In the first part of this Psalm, Asaph constantly used the pronouns – they and their; v. 4, they have no pangs until death . . . v. 5, they are not in trouble as others are; v. 8, they scoff.
But then he changes and begins to complain about his own life in particular . . . and the pronouns shift to I and me. All in vain, verse 13 have I kept my heart clean and washed my hands in innocence. All the day long I have been stricken . . .
Listen, whenever your eyes are on other people in envy, it won’t be long before you’re focusing on yourself . . . and it becomes all about I, me and mine.
But then this transition takes place – this turning point in verse 17 takes place and then in verse 18 the pronouns shift to You, in reference to God.
You set them in slippery places (v. 18) you make them fall to ruin; You rouse Yourself (v. 19). He then only references himself in terms of admission and repentance.
But then – in this final section, the pronouns change again . . . and wonderfully, to you and I . . . Asaph begins to sing about God and himself.
Now it’s God and Asaph together!
Listen, this is one of the life-changing, mind transforming truths of the Christian life. It isn’t about all of them; it isn’t all about you, it’s all about God and you – together.
Verse 25 – Whom have I in heaven but You . . . there is nothing on earth that I desire besides You
Asaph’s eyes shift from the prosperity of others; his eyes shift from the problems in his own life . . . his eyes shift upward to God.
God gets into the right place and so does Asaph.
Now let me point out three results in Asaph’s life – you could call this, three results from the reunion of Asaph and God.
- First, notice his resurrected vision
Verse 25 again; Whom have I in heaven but you? (He’s talking to the Lord); And there is nothing on earth that I desire besides you.
In other words, Asaph’s perspective is no longer earth bound.
Think about it, isn’t it true, if we lived perfectly and uninterruptedly in light of our eternal future, how different our present attitude would be?
Imagine if you could have a week in heaven and then come back;
- What would you crave?
- What would you live for?
- How would you view your trials?
- How would you value other people?
- How would you love the redeemed church?
- How would you pray . . . and how often?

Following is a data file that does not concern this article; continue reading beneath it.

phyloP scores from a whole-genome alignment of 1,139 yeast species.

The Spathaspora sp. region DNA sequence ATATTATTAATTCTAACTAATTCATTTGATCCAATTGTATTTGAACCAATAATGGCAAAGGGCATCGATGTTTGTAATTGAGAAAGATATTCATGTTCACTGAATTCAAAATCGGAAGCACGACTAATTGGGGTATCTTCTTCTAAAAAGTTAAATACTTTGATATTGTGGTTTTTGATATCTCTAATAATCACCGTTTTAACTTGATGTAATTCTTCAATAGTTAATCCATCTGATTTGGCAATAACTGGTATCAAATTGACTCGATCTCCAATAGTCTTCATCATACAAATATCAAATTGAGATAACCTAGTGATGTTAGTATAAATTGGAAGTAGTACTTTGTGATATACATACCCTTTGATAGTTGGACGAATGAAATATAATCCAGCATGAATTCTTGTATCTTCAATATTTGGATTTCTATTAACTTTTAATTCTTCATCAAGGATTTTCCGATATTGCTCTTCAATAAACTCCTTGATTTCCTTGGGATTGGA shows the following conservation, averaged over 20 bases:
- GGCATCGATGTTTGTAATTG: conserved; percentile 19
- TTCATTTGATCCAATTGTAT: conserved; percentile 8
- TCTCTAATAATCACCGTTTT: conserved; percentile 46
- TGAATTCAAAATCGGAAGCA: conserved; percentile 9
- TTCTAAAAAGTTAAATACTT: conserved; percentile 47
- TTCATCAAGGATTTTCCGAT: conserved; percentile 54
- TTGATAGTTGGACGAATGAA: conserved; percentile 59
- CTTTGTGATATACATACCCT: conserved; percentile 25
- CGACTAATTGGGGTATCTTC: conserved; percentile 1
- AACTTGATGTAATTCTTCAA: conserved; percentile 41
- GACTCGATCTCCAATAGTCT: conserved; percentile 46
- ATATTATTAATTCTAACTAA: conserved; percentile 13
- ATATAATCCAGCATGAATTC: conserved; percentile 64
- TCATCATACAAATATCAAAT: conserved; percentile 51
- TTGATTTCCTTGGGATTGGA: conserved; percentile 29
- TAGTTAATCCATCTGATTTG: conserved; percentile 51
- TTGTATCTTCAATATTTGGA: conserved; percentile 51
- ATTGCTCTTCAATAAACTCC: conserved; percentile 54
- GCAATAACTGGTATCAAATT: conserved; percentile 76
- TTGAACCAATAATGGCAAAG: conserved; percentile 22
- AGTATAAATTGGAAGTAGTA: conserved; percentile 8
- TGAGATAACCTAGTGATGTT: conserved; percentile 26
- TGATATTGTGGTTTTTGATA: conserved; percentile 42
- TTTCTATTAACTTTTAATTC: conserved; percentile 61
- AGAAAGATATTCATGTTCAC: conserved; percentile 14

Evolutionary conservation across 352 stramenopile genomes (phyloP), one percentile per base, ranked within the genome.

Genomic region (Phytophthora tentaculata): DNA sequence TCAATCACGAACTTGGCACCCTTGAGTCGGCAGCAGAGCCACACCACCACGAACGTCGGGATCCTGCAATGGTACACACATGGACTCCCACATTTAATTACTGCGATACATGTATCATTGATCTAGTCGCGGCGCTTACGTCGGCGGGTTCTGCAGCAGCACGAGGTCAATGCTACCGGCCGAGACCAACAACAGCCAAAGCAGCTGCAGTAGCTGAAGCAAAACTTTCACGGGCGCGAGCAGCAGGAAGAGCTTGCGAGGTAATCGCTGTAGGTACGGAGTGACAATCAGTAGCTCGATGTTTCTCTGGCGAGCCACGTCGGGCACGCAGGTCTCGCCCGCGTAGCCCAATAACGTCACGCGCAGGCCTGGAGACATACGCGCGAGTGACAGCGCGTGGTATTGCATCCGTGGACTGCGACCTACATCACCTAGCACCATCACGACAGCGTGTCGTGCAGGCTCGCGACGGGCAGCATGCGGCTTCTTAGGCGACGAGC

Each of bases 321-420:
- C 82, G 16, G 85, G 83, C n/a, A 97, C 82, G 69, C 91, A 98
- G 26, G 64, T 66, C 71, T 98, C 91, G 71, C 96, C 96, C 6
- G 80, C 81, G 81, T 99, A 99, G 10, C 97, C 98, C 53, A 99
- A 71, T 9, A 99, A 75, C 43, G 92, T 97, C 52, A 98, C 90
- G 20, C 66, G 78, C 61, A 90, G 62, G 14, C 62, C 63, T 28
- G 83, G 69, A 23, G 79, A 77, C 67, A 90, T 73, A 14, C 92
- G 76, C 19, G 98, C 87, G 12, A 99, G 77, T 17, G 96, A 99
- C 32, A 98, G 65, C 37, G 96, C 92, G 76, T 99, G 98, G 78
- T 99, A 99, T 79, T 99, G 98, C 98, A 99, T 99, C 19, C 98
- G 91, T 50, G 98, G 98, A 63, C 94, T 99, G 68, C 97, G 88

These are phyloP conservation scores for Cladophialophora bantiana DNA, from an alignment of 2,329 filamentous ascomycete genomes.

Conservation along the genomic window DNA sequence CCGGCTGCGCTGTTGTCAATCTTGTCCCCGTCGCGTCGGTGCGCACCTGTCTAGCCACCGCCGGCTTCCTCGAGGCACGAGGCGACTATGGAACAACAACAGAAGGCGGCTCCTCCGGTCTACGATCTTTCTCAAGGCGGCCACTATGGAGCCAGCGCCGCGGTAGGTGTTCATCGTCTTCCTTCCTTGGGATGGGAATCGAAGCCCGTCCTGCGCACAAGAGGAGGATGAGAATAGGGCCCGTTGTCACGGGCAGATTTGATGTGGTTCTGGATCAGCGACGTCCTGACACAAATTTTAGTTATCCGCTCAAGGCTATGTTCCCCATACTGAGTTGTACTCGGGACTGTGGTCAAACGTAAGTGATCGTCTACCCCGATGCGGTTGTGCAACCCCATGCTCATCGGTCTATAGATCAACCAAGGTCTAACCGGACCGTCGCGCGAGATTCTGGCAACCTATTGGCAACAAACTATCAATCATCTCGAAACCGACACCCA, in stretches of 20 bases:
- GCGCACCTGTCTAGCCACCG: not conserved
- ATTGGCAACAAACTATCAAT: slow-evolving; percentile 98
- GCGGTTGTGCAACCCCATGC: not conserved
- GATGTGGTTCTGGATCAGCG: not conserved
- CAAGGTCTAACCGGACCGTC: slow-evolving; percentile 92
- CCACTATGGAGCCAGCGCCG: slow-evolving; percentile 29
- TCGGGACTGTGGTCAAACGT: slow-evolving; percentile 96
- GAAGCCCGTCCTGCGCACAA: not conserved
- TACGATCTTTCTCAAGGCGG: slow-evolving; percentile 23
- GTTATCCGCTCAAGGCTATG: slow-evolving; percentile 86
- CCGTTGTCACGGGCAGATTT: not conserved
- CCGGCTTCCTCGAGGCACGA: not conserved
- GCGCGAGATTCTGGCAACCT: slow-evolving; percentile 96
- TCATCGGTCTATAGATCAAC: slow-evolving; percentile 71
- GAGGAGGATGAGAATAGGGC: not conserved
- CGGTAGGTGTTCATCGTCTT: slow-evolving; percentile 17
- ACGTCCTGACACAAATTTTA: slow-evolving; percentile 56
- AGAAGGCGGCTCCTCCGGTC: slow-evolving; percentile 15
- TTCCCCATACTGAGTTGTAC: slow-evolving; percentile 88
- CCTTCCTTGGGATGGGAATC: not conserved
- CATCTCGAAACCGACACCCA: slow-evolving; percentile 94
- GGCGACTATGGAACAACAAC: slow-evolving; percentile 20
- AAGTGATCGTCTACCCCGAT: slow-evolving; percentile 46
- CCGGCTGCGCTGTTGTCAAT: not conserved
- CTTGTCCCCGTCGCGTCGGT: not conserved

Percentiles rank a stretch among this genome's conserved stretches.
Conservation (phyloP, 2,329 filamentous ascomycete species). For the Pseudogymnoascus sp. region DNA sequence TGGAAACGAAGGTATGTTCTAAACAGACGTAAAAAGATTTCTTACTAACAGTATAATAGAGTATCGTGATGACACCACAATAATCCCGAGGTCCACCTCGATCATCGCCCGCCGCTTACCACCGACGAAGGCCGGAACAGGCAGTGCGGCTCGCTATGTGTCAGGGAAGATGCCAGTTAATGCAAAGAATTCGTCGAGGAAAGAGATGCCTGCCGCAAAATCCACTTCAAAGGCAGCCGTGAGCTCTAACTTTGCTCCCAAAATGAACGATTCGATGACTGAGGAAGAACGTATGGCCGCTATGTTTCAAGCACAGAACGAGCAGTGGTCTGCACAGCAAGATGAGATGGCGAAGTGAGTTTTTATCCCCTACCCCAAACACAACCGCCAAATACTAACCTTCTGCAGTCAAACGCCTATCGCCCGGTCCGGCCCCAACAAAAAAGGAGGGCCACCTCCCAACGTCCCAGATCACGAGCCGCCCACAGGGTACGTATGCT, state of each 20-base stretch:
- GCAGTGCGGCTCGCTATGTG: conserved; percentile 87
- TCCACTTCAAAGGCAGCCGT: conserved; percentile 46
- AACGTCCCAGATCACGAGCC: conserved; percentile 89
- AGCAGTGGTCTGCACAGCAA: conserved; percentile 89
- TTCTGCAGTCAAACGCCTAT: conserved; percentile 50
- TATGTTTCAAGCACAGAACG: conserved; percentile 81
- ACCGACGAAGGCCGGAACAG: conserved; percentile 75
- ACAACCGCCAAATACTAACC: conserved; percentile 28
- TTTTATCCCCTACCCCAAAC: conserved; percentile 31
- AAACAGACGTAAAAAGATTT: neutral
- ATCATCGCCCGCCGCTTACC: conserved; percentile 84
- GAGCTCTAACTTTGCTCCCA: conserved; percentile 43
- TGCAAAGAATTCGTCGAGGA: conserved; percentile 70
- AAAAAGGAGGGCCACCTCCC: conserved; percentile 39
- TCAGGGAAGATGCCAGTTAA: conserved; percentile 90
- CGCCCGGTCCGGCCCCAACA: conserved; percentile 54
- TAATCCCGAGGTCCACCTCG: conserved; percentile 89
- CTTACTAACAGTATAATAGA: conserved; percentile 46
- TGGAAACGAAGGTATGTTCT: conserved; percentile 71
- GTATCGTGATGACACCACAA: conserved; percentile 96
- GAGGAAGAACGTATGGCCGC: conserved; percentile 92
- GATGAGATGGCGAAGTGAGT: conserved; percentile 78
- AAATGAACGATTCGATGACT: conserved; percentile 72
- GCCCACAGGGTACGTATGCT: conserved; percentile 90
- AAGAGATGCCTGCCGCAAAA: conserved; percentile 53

- How would you pray for the lost?
- What would you read?
- What would you cry about?
- How would you sacrifice to give away what you have?
Listen, everything would change, wouldn’t it?
– Asaph’s feet had almost slipped into disobedience and despair until God revealed the unbeliever’s coming judgment and the thought of heaven.
And now, God is all he wants. His perspective was transformed.
Well, here’s the really convicting thought in all of this – we have so much more revelation from God than Asaph had . . . we know what he couldn’t have imagined.
We have the completed canon of scripture; we live in the light of the New Testament; we have the Apostles testimony and the Book of Revelation and the descriptions of the future by Paul and the Apostle John who were both given tours of heaven:
- they saw the glory of the Lord and His throne:
- they saw the Father’s glorious house of gold
- with its twelve stories reaching into and through the atmosphere;
- they saw constantly bearing fruit trees lining the river of life cascading down from God’s throne
- they saw the brilliance of His being which makes nighttime impossible.
- They tasted the sweetness of fellowship which makes sorrow unthinkable.
It’s in light of that – Asaph sings here – what on earth could ever steal away my desire for You, Oh God.
Warren Wiersbe wrote, “Spiritual sight leads to spiritual insight.”
Insight into what really matters in life.
Keep in mind, nothing about Asaph’s circumstances changed . . . nothing around him changed . . . but everything about his perspective changed, when he regained his focus on God.
Asaph experienced a resurrected vision.
- Secondly, Asaph experienced a reconstructed realism
He regains a realistic view of himself. Notice verse 26. My flesh and my heart may fail, but God is the strength of my heart and my portion forever.
This is balanced realism.
Asaph isn’t doing better because he’s stronger now – he isn’t changing his tune because he’s got it all together; he’s doing better because he’s back to relying on the strength of God.
In fact, notice that Asaph doesn’t refer to the strength of his heart now that he’s back . . . he refers to God who is the strength of his heart.
There’s a vast difference.
Asaph speaks with spiritual realism and man, is it refreshing.
My flesh and my heart may fail – you can translate this phrase – my flesh and my heart have been spent . . . consumed. (Adapted from Donald Williams, Mastering the Old Testament: Psalms 73-150 (Word, 1987), p. 27)
Flat out – worn out!
By the way, don’t miss the wonderful revelation of God’s faithfulness here; He did not abandon Asaph and He does not abandon you while in the darkness of your doubts and the misery of self-focused frustrations. (Adapted from Scroggie, p. 141)
My flesh and my heart fail . . . but God! . . . but God . . . is ever-faithful to remain the strength of my heart and my portion forever.